City Paper is not for tourists
Mayor Adrian M. Fenty has presented his fiscal 2010 budget plan to the council. It cuts about $220 million in local spending and more than 1,600 positions.
But cuts aren’t the only way to balance a budget. Fenty and his aides have identified more than $185 million in new revenue, and while Hizzoner promised yesterday that there would be no tax hikes, the proposals here sure stretch the semantics of that statement.
First off, under the plan, three tax deductions and exemptions previously indexed to the regional consumer price index—-including the homestead property tax exemption—-will be frozen. And property owners will be required to pay taxes on a minimum of 40 percent of their property’s assessed valuation. Now all of these things might be sound policy decisions in the face of a fiscal crunch, but they also mean everyday folks will be paying more taxes next year than if the current policies were continued.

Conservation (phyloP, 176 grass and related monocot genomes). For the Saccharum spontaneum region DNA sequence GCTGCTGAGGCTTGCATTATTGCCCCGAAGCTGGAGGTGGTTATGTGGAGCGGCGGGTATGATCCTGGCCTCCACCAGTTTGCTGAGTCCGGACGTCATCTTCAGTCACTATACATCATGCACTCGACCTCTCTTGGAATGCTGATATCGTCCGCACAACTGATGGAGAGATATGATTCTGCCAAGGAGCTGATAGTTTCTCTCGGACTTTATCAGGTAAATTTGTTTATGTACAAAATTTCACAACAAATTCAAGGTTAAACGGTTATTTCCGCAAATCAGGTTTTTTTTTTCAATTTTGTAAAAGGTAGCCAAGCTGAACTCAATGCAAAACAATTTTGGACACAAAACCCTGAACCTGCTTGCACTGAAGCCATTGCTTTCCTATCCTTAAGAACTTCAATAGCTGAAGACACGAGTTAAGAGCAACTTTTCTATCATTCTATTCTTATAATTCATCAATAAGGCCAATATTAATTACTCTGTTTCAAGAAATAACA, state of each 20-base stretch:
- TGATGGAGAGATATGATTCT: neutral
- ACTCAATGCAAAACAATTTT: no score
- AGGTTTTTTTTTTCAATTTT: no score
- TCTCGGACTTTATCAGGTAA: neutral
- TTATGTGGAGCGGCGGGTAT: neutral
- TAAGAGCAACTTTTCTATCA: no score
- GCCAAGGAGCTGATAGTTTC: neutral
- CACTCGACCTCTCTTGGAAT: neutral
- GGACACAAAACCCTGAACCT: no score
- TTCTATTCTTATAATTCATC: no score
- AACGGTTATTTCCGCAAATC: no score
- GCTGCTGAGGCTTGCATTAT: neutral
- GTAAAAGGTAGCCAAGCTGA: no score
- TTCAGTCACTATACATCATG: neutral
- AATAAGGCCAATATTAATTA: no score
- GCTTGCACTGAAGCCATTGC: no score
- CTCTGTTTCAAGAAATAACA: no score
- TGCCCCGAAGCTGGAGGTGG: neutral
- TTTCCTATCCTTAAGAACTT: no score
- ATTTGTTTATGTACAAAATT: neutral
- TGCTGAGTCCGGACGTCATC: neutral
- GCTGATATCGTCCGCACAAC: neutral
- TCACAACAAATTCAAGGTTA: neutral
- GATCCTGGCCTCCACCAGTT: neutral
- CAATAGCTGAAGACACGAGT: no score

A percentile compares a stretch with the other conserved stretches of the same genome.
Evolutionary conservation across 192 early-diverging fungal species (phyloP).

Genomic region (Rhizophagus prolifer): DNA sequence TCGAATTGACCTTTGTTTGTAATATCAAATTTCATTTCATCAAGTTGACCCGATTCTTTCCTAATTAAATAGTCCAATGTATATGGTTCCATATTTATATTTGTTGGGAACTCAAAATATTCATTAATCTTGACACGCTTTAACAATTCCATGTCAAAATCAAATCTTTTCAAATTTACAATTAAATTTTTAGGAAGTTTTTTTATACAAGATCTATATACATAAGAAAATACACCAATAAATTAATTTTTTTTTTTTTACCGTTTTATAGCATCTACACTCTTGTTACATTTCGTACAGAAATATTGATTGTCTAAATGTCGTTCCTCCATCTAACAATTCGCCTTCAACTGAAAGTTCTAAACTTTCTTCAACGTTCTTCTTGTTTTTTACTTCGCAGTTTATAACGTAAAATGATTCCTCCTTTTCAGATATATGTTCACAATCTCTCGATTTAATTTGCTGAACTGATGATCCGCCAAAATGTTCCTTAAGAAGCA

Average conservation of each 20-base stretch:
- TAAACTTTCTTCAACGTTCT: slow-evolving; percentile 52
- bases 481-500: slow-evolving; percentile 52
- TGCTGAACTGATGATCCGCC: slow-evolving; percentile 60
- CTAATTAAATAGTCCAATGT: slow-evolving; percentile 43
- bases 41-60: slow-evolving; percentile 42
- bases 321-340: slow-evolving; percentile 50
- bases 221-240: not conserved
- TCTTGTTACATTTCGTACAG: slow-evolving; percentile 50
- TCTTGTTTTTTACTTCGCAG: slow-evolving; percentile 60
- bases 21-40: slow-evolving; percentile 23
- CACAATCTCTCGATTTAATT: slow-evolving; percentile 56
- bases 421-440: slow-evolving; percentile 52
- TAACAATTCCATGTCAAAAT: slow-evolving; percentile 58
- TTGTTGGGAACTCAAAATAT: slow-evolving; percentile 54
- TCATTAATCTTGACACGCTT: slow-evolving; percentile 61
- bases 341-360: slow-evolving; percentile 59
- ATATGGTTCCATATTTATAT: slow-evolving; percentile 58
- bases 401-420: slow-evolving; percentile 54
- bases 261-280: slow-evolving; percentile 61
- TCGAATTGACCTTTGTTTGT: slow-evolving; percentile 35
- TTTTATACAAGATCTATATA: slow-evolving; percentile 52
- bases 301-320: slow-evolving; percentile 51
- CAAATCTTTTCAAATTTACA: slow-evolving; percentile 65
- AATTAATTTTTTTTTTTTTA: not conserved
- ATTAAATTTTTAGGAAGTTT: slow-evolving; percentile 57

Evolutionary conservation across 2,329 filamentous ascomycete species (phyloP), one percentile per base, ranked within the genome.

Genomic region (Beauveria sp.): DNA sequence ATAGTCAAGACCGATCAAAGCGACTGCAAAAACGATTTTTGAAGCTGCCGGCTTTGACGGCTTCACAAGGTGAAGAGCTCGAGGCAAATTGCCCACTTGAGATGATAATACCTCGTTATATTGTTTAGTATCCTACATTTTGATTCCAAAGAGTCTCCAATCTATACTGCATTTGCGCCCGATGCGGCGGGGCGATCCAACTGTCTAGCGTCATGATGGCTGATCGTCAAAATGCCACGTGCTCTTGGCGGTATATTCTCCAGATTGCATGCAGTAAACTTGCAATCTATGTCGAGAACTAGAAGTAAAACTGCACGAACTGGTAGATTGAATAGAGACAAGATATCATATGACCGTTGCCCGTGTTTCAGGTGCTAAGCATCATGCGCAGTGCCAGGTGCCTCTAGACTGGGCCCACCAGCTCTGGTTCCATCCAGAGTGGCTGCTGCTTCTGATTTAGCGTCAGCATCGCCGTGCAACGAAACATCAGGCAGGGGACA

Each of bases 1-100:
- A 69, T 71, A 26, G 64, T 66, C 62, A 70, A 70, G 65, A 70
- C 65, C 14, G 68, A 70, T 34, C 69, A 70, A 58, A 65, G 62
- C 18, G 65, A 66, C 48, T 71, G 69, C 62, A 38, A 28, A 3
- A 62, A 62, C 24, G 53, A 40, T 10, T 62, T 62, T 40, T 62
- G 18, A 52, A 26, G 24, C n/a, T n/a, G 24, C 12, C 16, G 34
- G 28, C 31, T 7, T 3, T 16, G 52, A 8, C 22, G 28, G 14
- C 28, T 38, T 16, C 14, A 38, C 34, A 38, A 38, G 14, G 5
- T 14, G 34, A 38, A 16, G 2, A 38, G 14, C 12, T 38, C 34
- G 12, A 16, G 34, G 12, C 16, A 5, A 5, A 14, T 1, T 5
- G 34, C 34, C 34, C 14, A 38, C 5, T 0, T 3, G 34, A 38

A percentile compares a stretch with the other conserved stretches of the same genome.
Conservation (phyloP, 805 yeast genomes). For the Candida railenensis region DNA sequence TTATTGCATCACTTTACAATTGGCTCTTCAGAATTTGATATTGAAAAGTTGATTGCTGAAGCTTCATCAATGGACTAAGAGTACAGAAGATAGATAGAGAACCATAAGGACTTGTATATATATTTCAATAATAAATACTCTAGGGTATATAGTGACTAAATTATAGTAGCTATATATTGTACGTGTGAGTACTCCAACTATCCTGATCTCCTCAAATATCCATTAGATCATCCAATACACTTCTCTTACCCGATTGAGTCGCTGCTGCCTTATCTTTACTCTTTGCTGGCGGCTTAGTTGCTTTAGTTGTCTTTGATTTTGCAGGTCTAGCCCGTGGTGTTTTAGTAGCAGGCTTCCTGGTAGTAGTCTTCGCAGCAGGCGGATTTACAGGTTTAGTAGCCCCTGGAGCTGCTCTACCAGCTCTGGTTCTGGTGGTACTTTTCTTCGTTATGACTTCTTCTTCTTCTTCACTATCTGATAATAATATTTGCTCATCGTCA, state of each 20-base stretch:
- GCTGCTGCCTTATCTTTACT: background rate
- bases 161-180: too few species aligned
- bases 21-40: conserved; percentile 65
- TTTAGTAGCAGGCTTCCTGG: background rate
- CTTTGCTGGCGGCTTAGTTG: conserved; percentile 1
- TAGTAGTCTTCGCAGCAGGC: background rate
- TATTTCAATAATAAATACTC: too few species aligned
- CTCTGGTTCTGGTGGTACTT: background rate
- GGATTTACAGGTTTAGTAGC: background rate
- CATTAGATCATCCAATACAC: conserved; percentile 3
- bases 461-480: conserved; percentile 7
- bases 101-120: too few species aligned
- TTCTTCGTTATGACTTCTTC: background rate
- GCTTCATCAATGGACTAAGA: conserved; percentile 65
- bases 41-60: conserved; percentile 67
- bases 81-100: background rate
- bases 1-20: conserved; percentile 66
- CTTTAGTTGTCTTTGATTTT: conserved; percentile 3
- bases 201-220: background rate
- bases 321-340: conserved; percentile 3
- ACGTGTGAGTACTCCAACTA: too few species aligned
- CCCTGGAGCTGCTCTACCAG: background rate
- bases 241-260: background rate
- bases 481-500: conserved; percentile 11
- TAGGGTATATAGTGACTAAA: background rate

So why isn’t that a tax hike? Said Fenty, “Because I don’t define it as one.”
Glad we cleared that up.
Then there’s the passel of new fees, including a “streetlight maintenance fee,” new fees for film and television productions, 911 fees, and a bunch of fees from the Department of Consumer and Regulatory Affairs—-in addition to adding higher parking meter fees, expanding traffic camera enforcement, and automating parking tickets.
Says fiscal watchdog Ed Lazere of the D.C. Fiscal Policy Institute about the budget plan, “It’s changing law, it’s increasing taxes, and it’s doing it in a regressive way.”
So make no mistake, while Hizzoner says your taxes won’t be hiked, you’ll be transferring more of your cash to the D.C. government.